Making Weapons Stand Out

Posted by Labyrinthian in , ,

                                  




Of the reward that characters receive during the course of their adventuring days few save a level can compare with getting their hands on a great new weapon.   Yet the weapon is only as great as it is special.  A fighter wielding a battle axe won't be impressed by simply giving him another.  Unless his first one breaks what would be the point?  But if the second axe were special in some way then that would be a different story.

There are many ways for a weapon to be special.  Let's examine some of the more common ones...


1. Magic - A Magical weapon is the most common way to present a character with a special weapon.  Now as I have said in the past I am wary of over saturation of magic in games and that includes magic weapons.  I've been in a game where, upon receiving a +3 longsword, we simply threw in our packs and earmarked it for sale when the adventure was over.  This is an atrocity... don't let it happen to you or your players.  Magic weapons should be the MOST special and the MOST rare of all weapons in your game.  Consider wisely before giving them out. 

2. Superior Craftsmanship - Famously known as "Masterwork" in D&D 3rd edition.  Superior Craftsmanship allows you to award the player with a weapon that is more effective than most but still not magical.  Mechanically it may function similar to a magical weapon (a +1 to hit but not to damage in D&D3) but it lacks many of the properties of magical weapons.  The new addition of Hackmaster goes a bit further with this and says that all weapons up to a certain point (+5 I think) are not magical but merely of Superior Craftsmanship.  They save magical weapons for the upper echelon and allow for varying levels of superior craftsmanship rather than just using a binary system.

3. Exceptional Materials - Adamantine, Mithril, and other exceptional materials can be used to make weapons special.  Weapons forged of these materials have special properties.  In D&D Mithril weapons are very light weight and Adamantine weapons are exceptional when trying to break objects.  Perhaps my favorite example of an exceptional material in fantasy literature is Valyrian steel from GRRM's A Song of Ice and Fire.  Weapons forged of it are prized for their speed and their keen edges.

4. Adorned - These weapons do not function better, but rather are decorated in some type of fashion.  Bejewled hilts, scabbards, an elaborate inlay on the handle, all make these weapons look superior to their peers even if they are not in combat.  With Adorned weapons the more detail you put into the description the more special they will be to the player that you give them too.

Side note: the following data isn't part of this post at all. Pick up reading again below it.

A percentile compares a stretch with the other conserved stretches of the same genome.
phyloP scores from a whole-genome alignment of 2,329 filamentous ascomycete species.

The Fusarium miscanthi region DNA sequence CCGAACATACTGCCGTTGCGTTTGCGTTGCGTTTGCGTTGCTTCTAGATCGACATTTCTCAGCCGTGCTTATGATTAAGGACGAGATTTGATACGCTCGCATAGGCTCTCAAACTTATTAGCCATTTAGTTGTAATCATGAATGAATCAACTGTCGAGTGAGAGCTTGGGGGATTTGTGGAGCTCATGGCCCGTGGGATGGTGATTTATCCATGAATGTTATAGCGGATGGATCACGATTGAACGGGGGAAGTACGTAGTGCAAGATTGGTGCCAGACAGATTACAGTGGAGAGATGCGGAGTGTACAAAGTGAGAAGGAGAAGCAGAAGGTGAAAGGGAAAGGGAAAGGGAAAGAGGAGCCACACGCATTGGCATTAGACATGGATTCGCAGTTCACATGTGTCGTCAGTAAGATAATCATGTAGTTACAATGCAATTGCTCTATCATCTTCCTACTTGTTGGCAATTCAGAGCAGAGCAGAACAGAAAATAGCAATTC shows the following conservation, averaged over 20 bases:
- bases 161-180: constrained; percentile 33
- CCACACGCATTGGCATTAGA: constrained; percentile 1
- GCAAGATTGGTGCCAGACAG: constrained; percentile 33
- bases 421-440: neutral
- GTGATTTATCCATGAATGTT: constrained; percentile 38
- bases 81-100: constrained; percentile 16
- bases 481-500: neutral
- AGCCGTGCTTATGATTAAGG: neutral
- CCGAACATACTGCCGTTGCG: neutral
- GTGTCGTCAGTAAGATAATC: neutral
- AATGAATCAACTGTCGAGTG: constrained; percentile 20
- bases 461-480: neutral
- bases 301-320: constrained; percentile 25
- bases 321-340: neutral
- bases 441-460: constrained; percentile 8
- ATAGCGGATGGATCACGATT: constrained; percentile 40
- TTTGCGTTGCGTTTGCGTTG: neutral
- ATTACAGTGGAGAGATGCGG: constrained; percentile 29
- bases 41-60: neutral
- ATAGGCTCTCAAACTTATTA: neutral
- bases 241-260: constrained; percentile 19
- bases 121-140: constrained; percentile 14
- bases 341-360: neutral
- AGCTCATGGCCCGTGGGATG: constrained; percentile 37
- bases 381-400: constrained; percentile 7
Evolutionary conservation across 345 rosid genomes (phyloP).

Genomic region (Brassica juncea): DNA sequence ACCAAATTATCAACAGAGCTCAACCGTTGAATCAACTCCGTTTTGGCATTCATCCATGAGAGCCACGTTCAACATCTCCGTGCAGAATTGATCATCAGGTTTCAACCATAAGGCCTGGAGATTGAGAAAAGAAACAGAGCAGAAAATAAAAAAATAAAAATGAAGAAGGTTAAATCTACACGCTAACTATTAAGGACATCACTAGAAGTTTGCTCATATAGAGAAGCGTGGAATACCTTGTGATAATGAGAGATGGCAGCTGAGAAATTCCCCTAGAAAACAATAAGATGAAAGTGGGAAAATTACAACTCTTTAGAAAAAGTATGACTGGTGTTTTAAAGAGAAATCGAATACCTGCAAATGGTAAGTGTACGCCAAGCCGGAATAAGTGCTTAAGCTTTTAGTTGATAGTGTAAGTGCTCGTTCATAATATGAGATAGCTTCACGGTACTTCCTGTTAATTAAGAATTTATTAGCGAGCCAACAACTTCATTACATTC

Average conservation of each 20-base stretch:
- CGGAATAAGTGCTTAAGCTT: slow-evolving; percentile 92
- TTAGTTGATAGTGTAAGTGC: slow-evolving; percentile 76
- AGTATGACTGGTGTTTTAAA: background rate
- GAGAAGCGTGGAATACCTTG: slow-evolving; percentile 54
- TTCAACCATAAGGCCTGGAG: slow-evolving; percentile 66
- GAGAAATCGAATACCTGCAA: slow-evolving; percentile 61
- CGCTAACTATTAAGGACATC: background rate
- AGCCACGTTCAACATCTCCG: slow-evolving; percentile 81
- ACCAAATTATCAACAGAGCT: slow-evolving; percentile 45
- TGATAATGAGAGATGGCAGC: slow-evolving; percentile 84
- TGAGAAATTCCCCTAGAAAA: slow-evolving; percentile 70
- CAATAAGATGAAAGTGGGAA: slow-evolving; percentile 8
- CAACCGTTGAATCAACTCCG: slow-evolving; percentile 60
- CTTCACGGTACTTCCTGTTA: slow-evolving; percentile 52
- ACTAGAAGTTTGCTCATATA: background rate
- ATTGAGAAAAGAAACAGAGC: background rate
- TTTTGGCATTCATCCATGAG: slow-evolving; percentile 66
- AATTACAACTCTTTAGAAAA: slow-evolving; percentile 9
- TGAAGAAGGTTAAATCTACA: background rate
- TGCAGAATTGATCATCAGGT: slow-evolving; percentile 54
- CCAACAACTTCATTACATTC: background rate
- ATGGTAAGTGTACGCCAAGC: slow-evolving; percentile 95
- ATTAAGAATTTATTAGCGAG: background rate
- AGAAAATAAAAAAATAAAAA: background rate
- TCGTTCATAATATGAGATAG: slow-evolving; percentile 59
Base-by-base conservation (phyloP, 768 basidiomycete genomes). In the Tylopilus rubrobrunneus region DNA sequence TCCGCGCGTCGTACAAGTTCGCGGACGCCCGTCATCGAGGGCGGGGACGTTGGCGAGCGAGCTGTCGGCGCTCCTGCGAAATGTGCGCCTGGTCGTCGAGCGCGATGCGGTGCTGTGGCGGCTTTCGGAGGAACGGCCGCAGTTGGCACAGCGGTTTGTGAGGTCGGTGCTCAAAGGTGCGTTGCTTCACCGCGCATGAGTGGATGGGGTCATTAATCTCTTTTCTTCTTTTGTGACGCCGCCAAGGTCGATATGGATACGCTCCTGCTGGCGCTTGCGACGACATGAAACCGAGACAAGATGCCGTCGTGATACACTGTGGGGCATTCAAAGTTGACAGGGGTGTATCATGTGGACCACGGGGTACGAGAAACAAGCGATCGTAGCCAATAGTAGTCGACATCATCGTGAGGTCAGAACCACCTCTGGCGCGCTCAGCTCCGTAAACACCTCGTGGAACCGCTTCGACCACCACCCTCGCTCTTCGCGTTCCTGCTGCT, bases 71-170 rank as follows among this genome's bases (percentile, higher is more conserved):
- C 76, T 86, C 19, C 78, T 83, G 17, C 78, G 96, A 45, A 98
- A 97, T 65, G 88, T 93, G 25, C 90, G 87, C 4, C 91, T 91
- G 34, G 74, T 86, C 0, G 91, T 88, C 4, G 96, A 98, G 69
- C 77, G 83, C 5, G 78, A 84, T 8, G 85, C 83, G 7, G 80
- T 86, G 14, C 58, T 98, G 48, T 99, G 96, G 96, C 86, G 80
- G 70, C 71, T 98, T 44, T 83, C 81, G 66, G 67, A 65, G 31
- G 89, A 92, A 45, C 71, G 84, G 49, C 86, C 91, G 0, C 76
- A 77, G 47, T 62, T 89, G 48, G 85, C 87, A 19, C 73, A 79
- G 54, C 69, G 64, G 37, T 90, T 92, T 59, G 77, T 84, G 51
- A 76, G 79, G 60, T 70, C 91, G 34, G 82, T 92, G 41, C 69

These may be the most common ways to make weapons stand out but they aren't the only way.  Let's look at the most popular weapon in a typical RPG, the sword.  Take a look at this site.  There are so many different types of sword from history that you have plenty of source material when describing a blade found by one of your players. That one site alone describes over a dozen categories of blades and how they are different from one another.  Does the sword found by your group's fighter have a fuller?  Does it come to its point rapidly at the end of the blade or graduley?    Is the handle long enough to accomidate two hand use or is it too short allowing only one hand?

Let's look at the anatomy of a sword and scabbard for a second.  This picture below breaks down the various parts that make up a sword.  All of these parts can be made special in some way.  Maybe the pommel isn't made of simple steel but rather is a gem, that would be an adorned weapon.  Further perhaps the maker of the sword sacrificed something in order to make the sword look special.  Pommel's are counter weights that are designed to keep the sword in balance.  Perhaps because he chose to use a gem rather than something more heavy the weapon is out of balance which leads to a penalty to hit.  Why would a player choose to use a sword that worked less effectively?  Well it may hurt him in combat but out of it perhaps it helps.  People know the character by the unique blade he carried with the blood red ruby pommel.  It is his calling card and furthermore people think twice before messing with someone with so decadent a blade.  Perhaps rumors abound that the sword is magical.  There can be many reasons. 


Nearly every part of the sword can be broken down and made special in this way.  On the other end of the spectrum mechanical let's say you wanted to make a sword that wasn't magical but still held some benefit to the PC who wielded it.  Perhaps that player finds a sword with a very intricate cross guard that encompasses the wielders hand.  In fact, not only does that cross guard protect his hand but it also wraps around his hand in such as way that it makes him much more difficult to disarm (+2 bonus).

There are many ways to make weapons special.  Rather than simply giving out magical  weapons consider some of the alternatives.  Remember that players value special weapons, ones that for one reason or another are a cut above the others.  Put plenty of detail into your description of them and your players will value them that much more. 



This entry was posted on Saturday, December 05, 2009 at Saturday, December 05, 2009 and is filed under , , . You can follow any responses to this entry through the comments feed .

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